Sunday 14 June 2015

RIP IDA – security through the looking-glass

No need to say it, it goes without saying, it should be obvious to all but,
just in case it isn't obvious to all,
IDA is dead.

IDA, now known as "GOV.UK Verify (RIP)",
is the Cabinet Office Identity Assurance programme.
And it's dead.

It's been a torrid week for computer security. Worldwide:
  • Over there in the US "the Obama administration is scrambling to assess the impact of a massive data breach involving the agency that handles security clearances and US government employee records ...", the Guardian newspaper told us, "Government officials familiar with the situation told the Associated Press the hack occurred at the Office of Personnel Management (OPM) and the Interior Department, and could potentially affect four million people at every federal agency".
  • "Although reports are conflicting about how the OPM discovered the breach, it took investigators four months to uncover it", Wired magazine tells us, "which means the EINSTEIN system failed" – EINSTEIN is the US government's anti-hacking/hack detection system. Or not.
  • Dossiers on US spies, military snatched in 'SECOND govt data leak', says ElReg and everyone else, "China said to have stolen detailed info on employees in sensitive federal positions".
  • Meantime in Germany, "two weeks on from the revelations of a serious cyber attack on the German Bundestag, insiders have told The Register that the tech department is 'clueless' about what is going on ... On Friday it emerged that data had almost certainly been stolen ... As yet techies inside the Bundestag don’t know who is behind the attack – or even when it started ... The Trojan malware which penetrated the entire Bundestag network, including MPs' computers, could have been sitting on computers for months or even years".
But then it always is. A torrid week. For computer security. Every week.

You don't need DMossEsq to tell you that. But we have anyway. Repeatedly. Hyperinflation hits the unicorn market we told you, back in October 2013, with links further back to a collection of hacking stories which started in October 2010.

By now, you may agree that computer security is like a unicorn. A lovely idea but there's no such thing. You may agree that marketing computer services on the basis of security is old-fashioned or other-worldly or downright suspicious – what fools do the marketing persons take us for if they imagine we'll fall for that when even US defence contractors can't ... hack it, cybersecuritywise?

You know that, the US Office of Personnel Management knows that, the German parliament knows that, everyone knows that – except the UK Government Digital Service, apparently, who blithely continue to promise that their identity management scheme, GOV.UK Verify (RIP), is secure: "GOV.UK Verify (RIP) will provide users with a simple, trustworthy and secure means of accessing public services".

Sometimes GDS replace their glib promise of security with a glib promise of safety: "GOV.UK Verify is the new way to prove who you are online so you can use government services safely, like viewing your driving licence or assessing your tax". Changing the word doesn't alter the risk. It's still manifest nonsense:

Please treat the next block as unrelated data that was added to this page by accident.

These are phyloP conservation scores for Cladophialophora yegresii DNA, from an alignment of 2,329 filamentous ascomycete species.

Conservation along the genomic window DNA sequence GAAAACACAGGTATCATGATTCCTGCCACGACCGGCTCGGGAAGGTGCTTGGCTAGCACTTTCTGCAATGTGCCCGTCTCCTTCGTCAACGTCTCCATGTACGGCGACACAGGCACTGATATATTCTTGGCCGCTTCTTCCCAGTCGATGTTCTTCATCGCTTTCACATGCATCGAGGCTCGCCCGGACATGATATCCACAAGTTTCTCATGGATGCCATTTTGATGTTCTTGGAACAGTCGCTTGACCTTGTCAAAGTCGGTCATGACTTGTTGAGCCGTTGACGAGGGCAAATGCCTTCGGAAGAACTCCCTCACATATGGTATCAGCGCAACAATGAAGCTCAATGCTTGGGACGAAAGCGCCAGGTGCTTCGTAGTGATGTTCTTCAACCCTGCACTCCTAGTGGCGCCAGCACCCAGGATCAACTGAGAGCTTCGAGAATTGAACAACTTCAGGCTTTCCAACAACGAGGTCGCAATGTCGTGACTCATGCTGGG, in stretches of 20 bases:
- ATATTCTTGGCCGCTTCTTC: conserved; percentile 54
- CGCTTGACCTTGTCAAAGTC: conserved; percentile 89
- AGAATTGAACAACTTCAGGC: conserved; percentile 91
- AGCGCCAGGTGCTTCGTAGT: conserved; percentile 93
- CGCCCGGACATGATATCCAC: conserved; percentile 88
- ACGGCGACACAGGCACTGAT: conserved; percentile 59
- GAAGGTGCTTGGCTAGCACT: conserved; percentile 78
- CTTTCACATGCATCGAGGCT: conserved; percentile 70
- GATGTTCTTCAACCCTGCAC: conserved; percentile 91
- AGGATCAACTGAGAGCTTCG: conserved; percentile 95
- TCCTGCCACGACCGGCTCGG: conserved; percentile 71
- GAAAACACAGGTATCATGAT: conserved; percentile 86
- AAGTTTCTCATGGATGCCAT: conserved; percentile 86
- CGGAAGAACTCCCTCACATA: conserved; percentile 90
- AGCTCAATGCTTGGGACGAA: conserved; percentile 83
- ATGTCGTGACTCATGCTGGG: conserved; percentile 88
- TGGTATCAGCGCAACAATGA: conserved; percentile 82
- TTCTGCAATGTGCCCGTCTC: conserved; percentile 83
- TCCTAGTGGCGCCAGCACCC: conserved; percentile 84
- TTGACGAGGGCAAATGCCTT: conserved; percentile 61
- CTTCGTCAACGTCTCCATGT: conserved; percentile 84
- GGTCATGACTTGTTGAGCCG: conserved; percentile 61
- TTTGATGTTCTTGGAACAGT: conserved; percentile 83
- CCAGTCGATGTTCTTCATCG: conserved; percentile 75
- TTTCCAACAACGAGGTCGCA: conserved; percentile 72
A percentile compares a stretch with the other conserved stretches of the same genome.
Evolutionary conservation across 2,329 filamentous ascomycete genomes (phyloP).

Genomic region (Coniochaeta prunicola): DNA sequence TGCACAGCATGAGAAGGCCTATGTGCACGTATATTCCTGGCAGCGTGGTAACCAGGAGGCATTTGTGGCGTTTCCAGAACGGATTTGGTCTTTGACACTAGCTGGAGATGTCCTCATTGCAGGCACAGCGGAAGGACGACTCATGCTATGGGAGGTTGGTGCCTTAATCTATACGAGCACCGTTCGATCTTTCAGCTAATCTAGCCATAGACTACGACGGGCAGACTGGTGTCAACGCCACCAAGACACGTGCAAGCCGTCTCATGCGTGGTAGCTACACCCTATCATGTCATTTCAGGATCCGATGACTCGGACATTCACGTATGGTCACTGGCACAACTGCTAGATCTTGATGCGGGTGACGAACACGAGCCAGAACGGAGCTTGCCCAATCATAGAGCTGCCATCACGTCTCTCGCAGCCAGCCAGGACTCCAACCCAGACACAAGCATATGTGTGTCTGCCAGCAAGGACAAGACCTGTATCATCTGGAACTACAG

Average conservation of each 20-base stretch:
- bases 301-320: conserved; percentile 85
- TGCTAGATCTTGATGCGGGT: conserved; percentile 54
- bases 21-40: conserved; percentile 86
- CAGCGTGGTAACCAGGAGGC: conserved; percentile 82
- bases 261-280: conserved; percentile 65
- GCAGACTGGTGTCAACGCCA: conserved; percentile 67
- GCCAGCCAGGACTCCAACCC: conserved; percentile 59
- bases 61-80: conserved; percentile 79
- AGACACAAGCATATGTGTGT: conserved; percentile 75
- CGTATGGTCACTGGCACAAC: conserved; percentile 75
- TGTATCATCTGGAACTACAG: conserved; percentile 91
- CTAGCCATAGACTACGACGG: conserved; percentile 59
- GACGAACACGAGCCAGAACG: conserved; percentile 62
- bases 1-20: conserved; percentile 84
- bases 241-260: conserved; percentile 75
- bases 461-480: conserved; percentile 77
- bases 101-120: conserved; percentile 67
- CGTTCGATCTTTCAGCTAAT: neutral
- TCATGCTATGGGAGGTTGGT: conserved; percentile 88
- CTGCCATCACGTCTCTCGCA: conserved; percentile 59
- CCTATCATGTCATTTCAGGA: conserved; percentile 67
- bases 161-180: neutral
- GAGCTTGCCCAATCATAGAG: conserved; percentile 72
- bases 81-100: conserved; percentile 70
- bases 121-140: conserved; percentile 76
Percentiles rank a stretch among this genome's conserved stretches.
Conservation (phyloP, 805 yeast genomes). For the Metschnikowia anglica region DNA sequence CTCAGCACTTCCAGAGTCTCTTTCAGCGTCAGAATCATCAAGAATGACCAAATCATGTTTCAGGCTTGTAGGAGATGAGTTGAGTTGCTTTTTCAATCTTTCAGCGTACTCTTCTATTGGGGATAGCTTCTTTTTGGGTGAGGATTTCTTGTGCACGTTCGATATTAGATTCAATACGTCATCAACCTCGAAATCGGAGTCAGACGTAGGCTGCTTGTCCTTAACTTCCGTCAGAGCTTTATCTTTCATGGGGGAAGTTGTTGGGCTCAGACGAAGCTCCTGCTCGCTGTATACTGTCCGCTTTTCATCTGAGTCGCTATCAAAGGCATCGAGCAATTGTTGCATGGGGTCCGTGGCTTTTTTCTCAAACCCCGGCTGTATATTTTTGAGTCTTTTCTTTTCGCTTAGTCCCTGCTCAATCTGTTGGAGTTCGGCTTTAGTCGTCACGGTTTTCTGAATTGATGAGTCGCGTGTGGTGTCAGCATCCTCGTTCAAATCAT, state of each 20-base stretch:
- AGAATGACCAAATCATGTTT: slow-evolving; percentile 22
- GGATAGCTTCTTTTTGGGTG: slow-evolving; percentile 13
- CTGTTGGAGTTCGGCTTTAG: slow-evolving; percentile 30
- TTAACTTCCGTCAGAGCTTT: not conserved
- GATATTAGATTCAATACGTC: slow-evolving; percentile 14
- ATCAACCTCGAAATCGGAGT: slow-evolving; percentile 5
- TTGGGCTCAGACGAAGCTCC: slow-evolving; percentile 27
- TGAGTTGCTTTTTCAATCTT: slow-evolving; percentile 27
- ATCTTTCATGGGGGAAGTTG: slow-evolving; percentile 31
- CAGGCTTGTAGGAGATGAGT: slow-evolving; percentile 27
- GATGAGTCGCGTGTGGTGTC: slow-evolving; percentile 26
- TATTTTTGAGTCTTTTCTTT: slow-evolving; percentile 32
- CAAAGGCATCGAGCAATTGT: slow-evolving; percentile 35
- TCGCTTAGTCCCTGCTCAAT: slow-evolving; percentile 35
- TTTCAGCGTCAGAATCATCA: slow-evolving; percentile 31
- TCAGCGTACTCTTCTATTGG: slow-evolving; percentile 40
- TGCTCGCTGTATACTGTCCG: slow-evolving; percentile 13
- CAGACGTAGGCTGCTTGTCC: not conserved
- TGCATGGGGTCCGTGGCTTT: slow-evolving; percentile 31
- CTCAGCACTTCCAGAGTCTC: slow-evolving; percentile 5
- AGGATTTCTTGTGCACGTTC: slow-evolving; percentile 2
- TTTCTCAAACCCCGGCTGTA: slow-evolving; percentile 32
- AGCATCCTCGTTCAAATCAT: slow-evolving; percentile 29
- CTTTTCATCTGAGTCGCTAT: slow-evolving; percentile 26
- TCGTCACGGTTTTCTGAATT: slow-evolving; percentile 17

"I can't believe that!" said Alice.
"Can't you?" the Queen said in a pitying tone. "Try again: draw a long breath, and shut your eyes."
Alice laughed. "There's no use trying," she said: "one can't believe impossible things."
"I dare say you haven't had much practice," said the Queen. "When I was your age, I always did it for half-an-hour a day. Why, sometimes I've believed as many as six impossible things before breakfast."

Perhaps GDS are the real thing, delightful eccentrics living in a looking-glass world of their own where they believe without qualification that their parishioners can safely/securely use GOV.UK Verify (RIP).

And perhaps they are cynically manipulative would-be snake oil salesmen exploiting fashion.

It's one or the other and it doesn't matter which because either way the British public is being lured into dangerous territory and that's not what Whitehall is for.
Most of us use on-line payments and we would hate to be deprived of that convenience. The banks work hard to try to make on-line payments as safe/secure as possible. When our accounts are nevertheless hacked, as long as we have followed procedures, we are compensated – it's the banks that get defrauded, not us.

Up to a certain point, those compensation payments keep the banks' noses clean, they are motivated to keep on trying hard to increase security. Beyond that point, it won't be worth it, the banks will withdraw on-line payments and it will be goodbye convenience.

GOV.UK Verify (RIP) doesn't follow that model. The "identity providers" limit compensation payments to derisory levels. They operate their parts of GOV.UK Verify (RIP) under contract to GDS, and GDS only. GDS acknowledge no duty of their own to compensate people. What is there to keep GDS's nose clean or their agents' noses?

What Alice found through the looking-glass makes for an enchanting children's story. You can check with the Office of Personnel Management or the German parliament but the world of GOV.UK Verify (RIP) would be altogether grubbier and more unpleasant.

It's one or the other and it doesn't matter which
because either way
the British public is being lured into dangerous territory
and that's not what Whitehall is for.

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